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Entrance Stairs Makes 19th Street Sidewalk Useless

November 1, 2012 Accessibility, Featured, Planning & Design, Walkability 5 Comments

Recently, on my way home from the Schlafly Tap Room, I ran into problem after problem.  At 19th there was no curb cut so I couldn’t continue east.

ABOVE: Can’t proceed when encountering a corner without a curb ramp. The opposite corner has a ramp that’s pretty useless without a ramp in this side of 19th St. Click image to view map.

As I had to do at 22nd to get to the Tap Room, I thought I’d go mid-block and cross at the alley. But turning south on 19th I discovered another problem newer than the granite curb.  A friend went with me a few days later to get pics of me on what’s left of the sidewalk.

ABOVE: The wide steps/wheelchair ramp for Jim Edmonds 15 Steakhouse makes the sidewalk on 19th Street almost impossible to use, my wheelchair barely fit between the stair and parking meter.
ABOVE: The width of the wheelchair ramp (right edge) is fine, it is the stairs that create the problem.
ABOVE: Close up you can see just how tight this sidewalk is now.

Based on city records, a $1.3 million renovation project took place in 2007 to create  I saw no separate building permit listed for an exterior ramp and stairs. I don’t know who’s at fault for this, but something has to change! The public sidewalk cannot be pinched down this narrow for private use.

Was it designed this way?  Perhaps, but my guess is a field change made the steps wider so the open door wouldn’t block the steps (see 2nd pic). However it happened, it should’ve been caught by someone in the city building department.

I see two solutions to be paid for by the responsible party: remove the extra wide part of this construction or take out the adjacent parking lane to widen the sidewalk. Neither will be cheap.  Just removing the parking meter might be marginally acceptable.

But wait, there is more!

ABOVE: Just trying to reach the alley so I could cross 19th St. I encountered big blue blocking my way, forcing me to squeeze past the stairs and find another route. .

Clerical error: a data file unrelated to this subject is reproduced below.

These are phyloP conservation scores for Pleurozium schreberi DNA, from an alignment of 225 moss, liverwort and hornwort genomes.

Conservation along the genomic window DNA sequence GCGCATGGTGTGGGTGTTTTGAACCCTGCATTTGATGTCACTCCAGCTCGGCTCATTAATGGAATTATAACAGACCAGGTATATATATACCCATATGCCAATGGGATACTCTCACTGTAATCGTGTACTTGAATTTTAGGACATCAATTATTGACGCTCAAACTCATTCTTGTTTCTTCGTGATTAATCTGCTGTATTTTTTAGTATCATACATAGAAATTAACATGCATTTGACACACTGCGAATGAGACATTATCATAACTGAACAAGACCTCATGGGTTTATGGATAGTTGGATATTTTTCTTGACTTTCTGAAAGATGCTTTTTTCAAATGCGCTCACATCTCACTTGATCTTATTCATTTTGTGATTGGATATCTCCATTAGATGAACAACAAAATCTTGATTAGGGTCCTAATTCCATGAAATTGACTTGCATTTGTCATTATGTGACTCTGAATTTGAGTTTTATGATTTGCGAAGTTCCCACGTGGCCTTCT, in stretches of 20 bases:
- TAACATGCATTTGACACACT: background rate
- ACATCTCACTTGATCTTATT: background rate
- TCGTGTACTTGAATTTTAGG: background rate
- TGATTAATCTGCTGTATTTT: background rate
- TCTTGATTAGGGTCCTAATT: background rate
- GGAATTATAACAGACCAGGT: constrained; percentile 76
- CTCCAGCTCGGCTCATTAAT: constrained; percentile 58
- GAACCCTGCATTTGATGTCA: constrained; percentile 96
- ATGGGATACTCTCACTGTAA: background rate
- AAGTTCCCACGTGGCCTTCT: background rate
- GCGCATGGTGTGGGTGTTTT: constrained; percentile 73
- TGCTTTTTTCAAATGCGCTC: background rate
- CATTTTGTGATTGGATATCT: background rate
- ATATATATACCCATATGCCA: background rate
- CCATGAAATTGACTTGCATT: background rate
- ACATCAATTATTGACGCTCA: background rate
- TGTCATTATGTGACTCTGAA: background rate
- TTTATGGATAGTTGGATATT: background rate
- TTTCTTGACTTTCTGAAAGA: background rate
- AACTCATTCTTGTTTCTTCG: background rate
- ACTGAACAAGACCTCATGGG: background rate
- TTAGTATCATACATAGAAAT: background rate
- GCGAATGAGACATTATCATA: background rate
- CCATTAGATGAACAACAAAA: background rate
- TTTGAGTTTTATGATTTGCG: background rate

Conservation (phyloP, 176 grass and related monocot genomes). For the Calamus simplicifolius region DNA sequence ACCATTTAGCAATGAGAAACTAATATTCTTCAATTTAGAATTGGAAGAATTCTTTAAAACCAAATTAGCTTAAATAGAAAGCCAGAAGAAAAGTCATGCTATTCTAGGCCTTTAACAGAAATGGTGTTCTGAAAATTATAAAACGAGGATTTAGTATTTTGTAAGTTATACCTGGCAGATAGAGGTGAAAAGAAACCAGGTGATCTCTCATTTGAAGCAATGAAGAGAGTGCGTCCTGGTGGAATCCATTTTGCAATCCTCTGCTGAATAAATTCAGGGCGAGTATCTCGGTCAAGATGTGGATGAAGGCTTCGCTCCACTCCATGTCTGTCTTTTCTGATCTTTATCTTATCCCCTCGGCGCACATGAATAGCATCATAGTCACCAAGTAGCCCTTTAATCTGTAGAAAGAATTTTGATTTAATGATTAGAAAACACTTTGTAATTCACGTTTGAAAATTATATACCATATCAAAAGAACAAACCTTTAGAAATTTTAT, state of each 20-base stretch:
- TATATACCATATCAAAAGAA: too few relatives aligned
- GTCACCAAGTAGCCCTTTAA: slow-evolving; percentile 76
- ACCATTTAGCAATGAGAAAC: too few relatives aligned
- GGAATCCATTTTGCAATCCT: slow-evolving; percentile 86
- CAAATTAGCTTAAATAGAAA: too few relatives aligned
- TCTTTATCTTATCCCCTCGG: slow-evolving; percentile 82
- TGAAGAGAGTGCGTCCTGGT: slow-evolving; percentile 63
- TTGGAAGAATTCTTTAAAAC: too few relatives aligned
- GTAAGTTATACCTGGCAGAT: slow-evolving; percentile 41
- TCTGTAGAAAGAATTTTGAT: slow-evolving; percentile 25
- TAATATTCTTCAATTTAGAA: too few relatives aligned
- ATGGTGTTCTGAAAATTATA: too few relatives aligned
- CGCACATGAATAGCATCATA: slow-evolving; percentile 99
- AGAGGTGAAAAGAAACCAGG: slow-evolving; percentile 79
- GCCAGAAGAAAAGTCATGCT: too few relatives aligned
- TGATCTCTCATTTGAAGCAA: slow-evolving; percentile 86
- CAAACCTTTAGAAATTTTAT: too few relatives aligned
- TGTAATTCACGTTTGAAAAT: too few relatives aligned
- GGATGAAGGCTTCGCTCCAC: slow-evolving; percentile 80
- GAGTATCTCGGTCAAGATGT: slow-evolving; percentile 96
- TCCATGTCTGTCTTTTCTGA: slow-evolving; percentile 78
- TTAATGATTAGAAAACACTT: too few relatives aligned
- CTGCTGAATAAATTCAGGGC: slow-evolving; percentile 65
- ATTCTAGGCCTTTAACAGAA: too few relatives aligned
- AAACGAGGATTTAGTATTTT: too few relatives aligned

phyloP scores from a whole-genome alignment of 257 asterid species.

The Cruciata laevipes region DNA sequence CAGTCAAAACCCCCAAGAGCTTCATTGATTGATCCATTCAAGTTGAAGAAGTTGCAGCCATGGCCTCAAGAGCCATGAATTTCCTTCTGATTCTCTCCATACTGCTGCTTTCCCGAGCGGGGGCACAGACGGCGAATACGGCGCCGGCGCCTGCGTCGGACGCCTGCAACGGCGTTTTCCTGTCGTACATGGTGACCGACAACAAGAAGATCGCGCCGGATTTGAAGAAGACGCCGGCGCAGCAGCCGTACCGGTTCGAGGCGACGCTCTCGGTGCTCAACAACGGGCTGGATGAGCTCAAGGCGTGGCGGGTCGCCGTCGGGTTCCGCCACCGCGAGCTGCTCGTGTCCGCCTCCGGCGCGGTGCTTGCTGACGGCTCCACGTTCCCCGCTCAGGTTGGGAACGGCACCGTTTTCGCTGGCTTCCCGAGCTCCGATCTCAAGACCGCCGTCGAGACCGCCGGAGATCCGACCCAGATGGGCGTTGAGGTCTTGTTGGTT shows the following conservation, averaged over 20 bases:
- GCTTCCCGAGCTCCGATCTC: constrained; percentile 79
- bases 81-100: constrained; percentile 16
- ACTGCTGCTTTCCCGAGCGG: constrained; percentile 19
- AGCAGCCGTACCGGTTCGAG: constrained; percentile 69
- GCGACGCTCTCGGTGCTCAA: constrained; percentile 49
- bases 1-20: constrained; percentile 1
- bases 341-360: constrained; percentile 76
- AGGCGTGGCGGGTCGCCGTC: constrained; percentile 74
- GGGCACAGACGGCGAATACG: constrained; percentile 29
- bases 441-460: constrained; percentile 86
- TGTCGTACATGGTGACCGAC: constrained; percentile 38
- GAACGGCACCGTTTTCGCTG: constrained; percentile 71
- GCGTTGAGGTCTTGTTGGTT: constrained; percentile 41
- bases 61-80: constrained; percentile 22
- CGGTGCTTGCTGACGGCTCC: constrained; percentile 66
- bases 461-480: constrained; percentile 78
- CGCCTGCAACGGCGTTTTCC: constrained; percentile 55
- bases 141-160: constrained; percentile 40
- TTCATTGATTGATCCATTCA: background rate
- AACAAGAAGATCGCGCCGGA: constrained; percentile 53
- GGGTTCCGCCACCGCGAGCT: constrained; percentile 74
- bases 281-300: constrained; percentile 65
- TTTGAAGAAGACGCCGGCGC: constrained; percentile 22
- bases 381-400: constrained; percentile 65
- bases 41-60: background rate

The 3-story building contains multiple tenants, including  Jim Edmonds 15 Steakhouse on the first floor, insideSTL.com on the 2nd floor and a law firm on the 3rd.

I’m emailing this post to Todd Waelternan, Director of Streets, and David Newburger, Office on the Disabled, for action. I’ll be discussing this and other topics tonight with DJ Wilson on KDHX’s Collateral Damage show at 8:30pm.

— Steve Patterson


Currently there are "5 comments" on this Article:

  1. RyleyinSTL says:

    Looks like the situation there is a bit of a cluster f$%k. No doubt everyone involved was working in their little box and no one was looking at the bigger picture. The punishment for that will be paying for costly changes. I can think of at least 3 ways the design could have been done differently and still provided acceptable access for everyone.

    As for the dumpster….that is disappointing as someone is making a conscious decision to block the sidewalk.

  2. JZ71 says:

    One, if there is a double exit door at the top of the stairs (as it appears there might be), you’d also need to provide wider steps for the calculated occupant load. Two, much like how water flows downhill, the obvious solution here is to take out a couple of parking spaces and to push the sidewalk out into what is now the street.

  3. JAlexander says:

    As one last act in office perhaps Mr. Williams can have the parking meter moved closer to the curb, or (heaven forbid) just remove it entirely.

  4. JonCarter says:

    They could extend the yellow striped No Parking area and simply remove the parking meter.

    • JZ71 says:

      The parking meter is only one part of the problem on this block. The tree well is also an issue, and the dumpster is a bigger impediment (but the easiest to “fix”). The real issue (and an ongoing crusade for Steve [and one I support]) is that a) most people don’t think about pedestrians and b) the city is falling down on their job of protecting the public right of way for ALL of its citizens, and not just the adjacent property owners. The former will always be an issue (you can’t fix stupid, but you can continue to try and educate people), but the latter should NOT be happening nearly as often as it apparently does (otherwise Steve would run out of material for this blog). The city either issued a permit for this work/dumpster placement AND/OR failed to cite the owner for doing work/placing the dumpster without a permit. Either way, this merits a huge “FAIL”! I get it, the city’s staff is stretched thin and there will be occasional mistakes. But this is less than a mile from city hall and not that hard to check out – just do your job! And if you can’t get out of the office, require good, comprehensive plans (and, if necessary, photos), and not just a sketch or “rough drawing”. Other cities do it every day; there’s no reason why we can’t!


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